It’s likely that if you celebrate Christmas with your family, you or your children once believed in Santa Claus. Children can cling to a tiny bit of magic by believing in Santa Claus, even though adults know this is a small holiday lie.
Most people who have lost that element of the holiday try to preserve that sense of wonder for their children for as long as possible.
However, a substitute teacher at Cedar Hill School in Montville, New Jersey, completely ruined the magic of Christmas by dropping a massive “bomb” on some gullible first-graders, according to WKRG News 5.
If the topic comes up at home in the upcoming days, Raj said, “I am writing this letter so that you are aware of the matter and you may take the necessary efforts to preserve the innocent purity of the holiday season.”.
“She told the kids that Santa Claus is a myth and that parents just buy toys to put under the tree. She explained that reindeer are incapable of flight and that elves are imaginary dolls that your parents move around. “.
Simek claimed that the spirits of the 22 other first-graders in CH’s class and our six-year-old were allegedly broken by an adult woman. Many of us parents have been working to undo the harm that has been done since the kids got home from school today but coming from an adult, it’s evident that this is the kind of seed that was planted deep inside their sceptic, perceptive, and curious brains. “.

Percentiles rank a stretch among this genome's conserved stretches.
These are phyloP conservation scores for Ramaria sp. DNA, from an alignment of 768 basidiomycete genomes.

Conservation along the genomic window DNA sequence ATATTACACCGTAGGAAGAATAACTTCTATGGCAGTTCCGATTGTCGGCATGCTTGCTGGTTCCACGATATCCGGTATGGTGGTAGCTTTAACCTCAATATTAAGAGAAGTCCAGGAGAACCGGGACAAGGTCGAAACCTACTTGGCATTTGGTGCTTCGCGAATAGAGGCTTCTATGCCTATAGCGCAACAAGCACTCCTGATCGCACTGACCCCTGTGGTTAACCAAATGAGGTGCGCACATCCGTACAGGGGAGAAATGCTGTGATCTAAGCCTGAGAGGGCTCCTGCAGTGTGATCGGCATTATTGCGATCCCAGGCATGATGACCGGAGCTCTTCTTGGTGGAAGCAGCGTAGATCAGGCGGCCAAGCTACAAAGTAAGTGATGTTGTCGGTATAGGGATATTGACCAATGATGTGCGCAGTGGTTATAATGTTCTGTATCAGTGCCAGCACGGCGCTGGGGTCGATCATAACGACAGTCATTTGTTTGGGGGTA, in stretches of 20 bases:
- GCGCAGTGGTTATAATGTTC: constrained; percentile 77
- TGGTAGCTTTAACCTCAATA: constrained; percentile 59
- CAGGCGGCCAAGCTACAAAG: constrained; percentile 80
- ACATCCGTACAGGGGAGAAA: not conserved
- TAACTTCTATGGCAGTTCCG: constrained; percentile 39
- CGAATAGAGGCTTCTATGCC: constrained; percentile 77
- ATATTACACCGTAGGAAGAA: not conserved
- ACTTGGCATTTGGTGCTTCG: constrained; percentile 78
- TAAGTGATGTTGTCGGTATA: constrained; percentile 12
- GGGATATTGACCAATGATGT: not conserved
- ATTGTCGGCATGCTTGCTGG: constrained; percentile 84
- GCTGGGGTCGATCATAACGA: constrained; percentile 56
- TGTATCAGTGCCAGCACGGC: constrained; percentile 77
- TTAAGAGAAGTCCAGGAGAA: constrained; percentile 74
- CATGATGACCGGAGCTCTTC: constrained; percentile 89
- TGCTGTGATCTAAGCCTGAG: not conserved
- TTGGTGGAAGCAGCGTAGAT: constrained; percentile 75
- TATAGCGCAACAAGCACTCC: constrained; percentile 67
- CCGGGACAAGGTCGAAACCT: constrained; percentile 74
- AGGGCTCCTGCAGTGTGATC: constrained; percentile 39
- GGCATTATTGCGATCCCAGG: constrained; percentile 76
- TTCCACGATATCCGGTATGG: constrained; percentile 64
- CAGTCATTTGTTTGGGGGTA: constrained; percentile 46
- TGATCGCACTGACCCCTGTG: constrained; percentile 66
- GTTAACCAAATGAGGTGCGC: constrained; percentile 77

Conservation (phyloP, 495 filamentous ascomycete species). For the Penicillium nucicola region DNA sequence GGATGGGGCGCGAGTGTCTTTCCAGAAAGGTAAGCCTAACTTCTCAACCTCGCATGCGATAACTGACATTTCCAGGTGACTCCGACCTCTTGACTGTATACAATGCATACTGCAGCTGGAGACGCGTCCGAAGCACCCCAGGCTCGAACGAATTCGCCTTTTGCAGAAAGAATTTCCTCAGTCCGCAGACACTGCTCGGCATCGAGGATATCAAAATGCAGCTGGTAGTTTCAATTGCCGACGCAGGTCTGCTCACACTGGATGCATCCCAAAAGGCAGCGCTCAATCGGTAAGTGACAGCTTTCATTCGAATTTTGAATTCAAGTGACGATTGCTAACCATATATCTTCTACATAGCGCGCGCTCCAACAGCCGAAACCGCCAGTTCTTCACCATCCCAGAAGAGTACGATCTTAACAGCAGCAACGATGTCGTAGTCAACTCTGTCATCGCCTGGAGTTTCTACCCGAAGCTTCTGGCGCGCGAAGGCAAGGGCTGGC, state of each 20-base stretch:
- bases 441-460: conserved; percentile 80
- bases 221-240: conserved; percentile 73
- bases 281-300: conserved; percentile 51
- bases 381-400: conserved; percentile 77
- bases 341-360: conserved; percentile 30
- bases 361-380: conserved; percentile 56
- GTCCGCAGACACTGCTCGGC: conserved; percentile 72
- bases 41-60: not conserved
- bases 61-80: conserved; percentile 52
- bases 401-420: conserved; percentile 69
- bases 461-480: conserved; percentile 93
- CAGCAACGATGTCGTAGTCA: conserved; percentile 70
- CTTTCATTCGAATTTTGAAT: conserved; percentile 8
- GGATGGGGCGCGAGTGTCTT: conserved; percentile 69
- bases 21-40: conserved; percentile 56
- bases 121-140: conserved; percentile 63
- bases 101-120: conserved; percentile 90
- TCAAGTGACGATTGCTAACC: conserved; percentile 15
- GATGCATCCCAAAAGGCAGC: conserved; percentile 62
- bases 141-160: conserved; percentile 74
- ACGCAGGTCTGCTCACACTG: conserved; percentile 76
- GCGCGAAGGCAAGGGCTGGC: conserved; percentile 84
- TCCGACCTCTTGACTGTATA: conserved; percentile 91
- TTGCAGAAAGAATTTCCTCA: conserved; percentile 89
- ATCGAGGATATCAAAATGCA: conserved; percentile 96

On the other hand, many parents concurred that what she did was appropriate and the best thing she could have done for those kids.
The community is trying to “correct” the situation, despite the teacher’s actions not being ideal.
Mrs According to Simek’s original post, as part of a creative writing Christmas assignment, Casey Daniel, an English teacher at Toms River High – East High School in Toms River, and her journalism class offered to write the children unique, personalised, humorous letters from the North Pole.
Whether or not the parents approve of this teacher’s methods, the school has only responded thus far with a letter of warning.
Superintendent of Montville Schools Rene Rovtar released a statement in which she expressed “worry” and “disappointment” over the substitute’s actions.
The childlike wonder connected to all holidays and customs is something that I treasure, Rovtar said.
The teacher’s identity was kept a secret, and the school did not indicate whether she would stay as a local teacher.